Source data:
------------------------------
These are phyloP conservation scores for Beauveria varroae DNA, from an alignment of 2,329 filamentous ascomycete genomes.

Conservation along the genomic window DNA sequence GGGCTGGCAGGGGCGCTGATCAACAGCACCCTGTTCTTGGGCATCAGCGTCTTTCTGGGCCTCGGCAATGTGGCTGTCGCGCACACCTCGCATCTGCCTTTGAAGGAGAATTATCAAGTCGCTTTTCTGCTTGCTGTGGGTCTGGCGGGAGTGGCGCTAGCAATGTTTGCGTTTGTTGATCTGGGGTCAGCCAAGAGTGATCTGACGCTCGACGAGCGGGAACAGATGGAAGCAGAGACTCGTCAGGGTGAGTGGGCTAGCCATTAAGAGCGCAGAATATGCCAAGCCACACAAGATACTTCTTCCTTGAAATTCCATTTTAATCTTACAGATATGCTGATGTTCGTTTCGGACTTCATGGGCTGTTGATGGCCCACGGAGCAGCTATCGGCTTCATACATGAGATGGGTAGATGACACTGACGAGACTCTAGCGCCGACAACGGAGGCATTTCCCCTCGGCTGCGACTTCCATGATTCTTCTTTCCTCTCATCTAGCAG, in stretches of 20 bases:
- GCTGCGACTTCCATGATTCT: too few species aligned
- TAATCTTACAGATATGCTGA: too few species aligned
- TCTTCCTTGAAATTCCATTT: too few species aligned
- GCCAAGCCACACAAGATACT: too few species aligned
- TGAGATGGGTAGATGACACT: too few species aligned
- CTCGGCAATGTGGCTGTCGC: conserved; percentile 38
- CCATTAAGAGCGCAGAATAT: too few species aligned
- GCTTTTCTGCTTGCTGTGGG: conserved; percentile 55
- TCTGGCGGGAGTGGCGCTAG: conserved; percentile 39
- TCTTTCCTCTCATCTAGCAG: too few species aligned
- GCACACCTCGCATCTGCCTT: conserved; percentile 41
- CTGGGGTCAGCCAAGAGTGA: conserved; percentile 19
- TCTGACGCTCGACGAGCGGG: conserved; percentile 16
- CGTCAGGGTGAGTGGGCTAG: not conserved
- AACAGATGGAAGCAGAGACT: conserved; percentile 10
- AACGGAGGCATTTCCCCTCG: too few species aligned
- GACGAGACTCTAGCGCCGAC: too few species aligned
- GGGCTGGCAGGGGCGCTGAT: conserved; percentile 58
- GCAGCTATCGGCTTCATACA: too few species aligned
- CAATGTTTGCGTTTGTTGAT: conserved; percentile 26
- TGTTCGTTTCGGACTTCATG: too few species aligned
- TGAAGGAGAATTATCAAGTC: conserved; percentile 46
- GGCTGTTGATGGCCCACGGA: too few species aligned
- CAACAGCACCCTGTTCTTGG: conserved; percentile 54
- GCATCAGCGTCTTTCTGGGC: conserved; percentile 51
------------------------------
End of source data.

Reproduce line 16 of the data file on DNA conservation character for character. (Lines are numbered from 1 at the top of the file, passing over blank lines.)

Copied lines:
- CGTCAGGGTGAGTGGGCTAG: not conserved